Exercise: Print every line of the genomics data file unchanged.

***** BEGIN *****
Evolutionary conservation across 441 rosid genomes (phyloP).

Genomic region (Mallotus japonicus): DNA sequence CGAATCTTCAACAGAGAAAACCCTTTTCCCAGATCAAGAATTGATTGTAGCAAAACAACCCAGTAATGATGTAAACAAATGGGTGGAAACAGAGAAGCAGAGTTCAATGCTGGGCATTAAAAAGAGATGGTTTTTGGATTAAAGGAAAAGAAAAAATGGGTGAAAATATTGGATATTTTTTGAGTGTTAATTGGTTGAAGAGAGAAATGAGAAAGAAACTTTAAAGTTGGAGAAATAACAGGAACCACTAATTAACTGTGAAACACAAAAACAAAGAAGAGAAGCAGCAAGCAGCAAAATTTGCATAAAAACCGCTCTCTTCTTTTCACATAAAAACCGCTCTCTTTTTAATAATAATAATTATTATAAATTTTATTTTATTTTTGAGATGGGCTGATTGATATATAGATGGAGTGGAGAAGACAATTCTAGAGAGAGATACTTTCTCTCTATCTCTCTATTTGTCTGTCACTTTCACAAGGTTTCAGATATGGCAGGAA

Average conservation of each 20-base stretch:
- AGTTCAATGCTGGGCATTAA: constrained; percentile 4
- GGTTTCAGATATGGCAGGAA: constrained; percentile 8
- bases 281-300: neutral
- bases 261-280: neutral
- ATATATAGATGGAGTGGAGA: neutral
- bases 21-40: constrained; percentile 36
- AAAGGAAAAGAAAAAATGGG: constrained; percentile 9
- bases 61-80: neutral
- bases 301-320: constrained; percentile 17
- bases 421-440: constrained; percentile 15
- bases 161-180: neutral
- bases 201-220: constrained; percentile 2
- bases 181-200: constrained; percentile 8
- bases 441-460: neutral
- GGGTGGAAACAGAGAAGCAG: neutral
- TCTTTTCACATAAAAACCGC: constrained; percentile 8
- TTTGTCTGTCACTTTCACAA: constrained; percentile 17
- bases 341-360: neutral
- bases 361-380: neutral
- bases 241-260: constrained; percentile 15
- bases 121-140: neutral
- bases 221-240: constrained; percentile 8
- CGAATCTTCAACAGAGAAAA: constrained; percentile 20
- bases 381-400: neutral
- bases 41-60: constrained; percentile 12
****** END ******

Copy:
Evolutionary conservation across 441 rosid genomes (phyloP).

Genomic region (Mallotus japonicus): DNA sequence CGAATCTTCAACAGAGAAAACCCTTTTCCCAGATCAAGAATTGATTGTAGCAAAACAACCCAGTAATGATGTAAACAAATGGGTGGAAACAGAGAAGCAGAGTTCAATGCTGGGCATTAAAAAGAGATGGTTTTTGGATTAAAGGAAAAGAAAAAATGGGTGAAAATATTGGATATTTTTTGAGTGTTAATTGGTTGAAGAGAGAAATGAGAAAGAAACTTTAAAGTTGGAGAAATAACAGGAACCACTAATTAACTGTGAAACACAAAAACAAAGAAGAGAAGCAGCAAGCAGCAAAATTTGCATAAAAACCGCTCTCTTCTTTTCACATAAAAACCGCTCTCTTTTTAATAATAATAATTATTATAAATTTTATTTTATTTTTGAGATGGGCTGATTGATATATAGATGGAGTGGAGAAGACAATTCTAGAGAGAGATACTTTCTCTCTATCTCTCTATTTGTCTGTCACTTTCACAAGGTTTCAGATATGGCAGGAA

Average conservation of each 20-base stretch:
- AGTTCAATGCTGGGCATTAA: constrained; percentile 4
- GGTTTCAGATATGGCAGGAA: constrained; percentile 8
- bases 281-300: neutral
- bases 261-280: neutral
- ATATATAGATGGAGTGGAGA: neutral
- bases 21-40: constrained; percentile 36
- AAAGGAAAAGAAAAAATGGG: constrained; percentile 9
- bases 61-80: neutral
- bases 301-320: constrained; percentile 17
- bases 421-440: constrained; percentile 15
- bases 161-180: neutral
- bases 201-220: constrained; percentile 2
- bases 181-200: constrained; percentile 8
- bases 441-460: neutral
- GGGTGGAAACAGAGAAGCAG: neutral
- TCTTTTCACATAAAAACCGC: constrained; percentile 8
- TTTGTCTGTCACTTTCACAA: constrained; percentile 17
- bases 341-360: neutral
- bases 361-380: neutral
- bases 241-260: constrained; percentile 15
- bases 121-140: neutral
- bases 221-240: constrained; percentile 8
- CGAATCTTCAACAGAGAAAA: constrained; percentile 20
- bases 381-400: neutral
- bases 41-60: constrained; percentile 12